Georges Destriau

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Georges Destriau (1 August 1903 - 20 January 1960) was a French physicist and early observer of electroluminescence.[1][2]

Georges Destriau
Born(1903-08-01)1 August 1903
Died(1960-01-20)20 January 1960
Alma materÉcole Centrale des Arts et Manufactures
Known forElectroluminescence
Scientific career
FieldsPhysics, chemistry

Education and Research[edit]

In 1926 Destriau became an engineer at the École Centrale des Arts et Manufactures in Paris. Thereafter he worked in the X-ray device industry. From 1932 until 1941 Destriau worked at the centre national de la recherche scientifique. A brief stay at the University of Bordeaux was followed in 1943 by a move to Paris. In 1946 Destriau became Professor at the University Poitiers and in 1954 at the Sorbonne in Paris. Later, Destriau worked for Westinghouse Electric.[3]

Destriau worked in the field of magnetism and X-ray dosimetry of ionizing radiation. Most well-known is his research on electroluminescence, which he carried out in 1935 in the Paris laboratory of the Marie Curie, who died two years earlier. Destriau observed that zinc sulfide crystals would fluoresce when doped with traces of copper ions and suspended in castor oil between two Mica platelets and applying a strong alternating electric field.[4] Later he replaced the castor oil and the mica through a polymer binder.[5]

The effect of electroluminescence is therefore also referred to in some publications as the Destriau effect . Destriau was also the first to use the term 'electrophotoluminescence', according to some publications.[6][7] He himself called the light in his publications Losev-Light, after the Russian Radio Frequency Technician Oleg Losev who in 1927 worked with Silicon Carbide Crystals to induce a light effect (also electroluminescence).[8]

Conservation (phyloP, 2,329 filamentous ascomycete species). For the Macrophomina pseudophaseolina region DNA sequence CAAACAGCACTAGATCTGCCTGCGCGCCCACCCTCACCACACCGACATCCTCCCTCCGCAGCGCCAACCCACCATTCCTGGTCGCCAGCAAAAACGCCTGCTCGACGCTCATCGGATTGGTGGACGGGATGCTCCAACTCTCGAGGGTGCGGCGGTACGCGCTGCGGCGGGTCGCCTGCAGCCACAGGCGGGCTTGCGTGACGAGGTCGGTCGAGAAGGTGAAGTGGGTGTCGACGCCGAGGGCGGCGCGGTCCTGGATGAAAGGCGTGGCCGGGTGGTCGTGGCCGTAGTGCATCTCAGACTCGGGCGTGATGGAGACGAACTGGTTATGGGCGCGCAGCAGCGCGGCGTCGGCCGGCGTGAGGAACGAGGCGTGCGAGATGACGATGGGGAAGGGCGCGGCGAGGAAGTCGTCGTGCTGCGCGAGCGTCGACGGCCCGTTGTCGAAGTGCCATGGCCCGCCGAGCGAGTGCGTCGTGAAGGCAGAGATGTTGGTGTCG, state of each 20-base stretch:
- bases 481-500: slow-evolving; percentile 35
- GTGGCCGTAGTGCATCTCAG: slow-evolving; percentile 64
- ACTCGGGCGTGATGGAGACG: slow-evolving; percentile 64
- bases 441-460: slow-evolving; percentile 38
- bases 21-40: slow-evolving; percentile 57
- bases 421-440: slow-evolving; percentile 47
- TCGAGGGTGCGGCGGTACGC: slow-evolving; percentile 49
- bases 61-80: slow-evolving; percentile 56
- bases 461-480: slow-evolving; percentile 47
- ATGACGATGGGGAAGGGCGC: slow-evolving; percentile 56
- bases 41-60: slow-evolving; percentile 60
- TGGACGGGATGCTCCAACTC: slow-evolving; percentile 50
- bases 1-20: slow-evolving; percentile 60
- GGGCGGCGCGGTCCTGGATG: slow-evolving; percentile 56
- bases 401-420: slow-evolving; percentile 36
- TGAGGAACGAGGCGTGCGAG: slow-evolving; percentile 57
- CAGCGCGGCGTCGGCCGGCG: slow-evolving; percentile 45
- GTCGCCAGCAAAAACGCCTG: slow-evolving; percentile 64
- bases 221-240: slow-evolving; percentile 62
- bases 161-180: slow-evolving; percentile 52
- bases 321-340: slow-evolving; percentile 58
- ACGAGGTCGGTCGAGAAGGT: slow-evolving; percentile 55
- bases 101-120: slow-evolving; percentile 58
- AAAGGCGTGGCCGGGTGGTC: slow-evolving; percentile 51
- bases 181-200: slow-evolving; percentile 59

1. ^ Luminescence of organic and inorganic materials: international conference. New York University, Wiley, 1962, S. 7.
  2. ^ H. Temerson: Biographies des principales personnalités françaises décédées au cours de l'année. Hachette, 1960, S. 75.
  3. ^ G. Destriau: Der Gedächtniseffekt bei der Verstärkung der Lumineszenz durch elektrische Felder. In: Zeitschrift für Physik A: Hadrons and Nuclei. 150, 1958, S. 447–455, doi:10.1007/BF01418633
  4. ^ G. Destriau: Recherches sur les scintillations des sulfures de zinc aux rayons. In: Journal de Chemie Physique. 33, 1936, S. 587–625.
  5. ^ I. Mackay: Thin film electroluminescence.[dead link] Master-Thesis, Rochester Institute of Technology, 1989.
  6. ^ C. H. Gooch: Injection electroluminescent devices. New York: Wiley, 1973, S. 2.
  7. ^ C. D. Munasinghe: Optimization of Rare Earth Doped Gallium Nitride Electroluminescent Devices for Flat Panel Display Applications. PhD-Thesis, University Of Cincinnati, 2005.
  8. ^ A. Ritter: Lichtemittierende Smart Materials. In: Smart Materials in Architektur, Innenarchitektur und Design. Band 3, 2007, S. 110–141, doi:10.1007/978-3-7643-8266-7_6 [1] at Google Books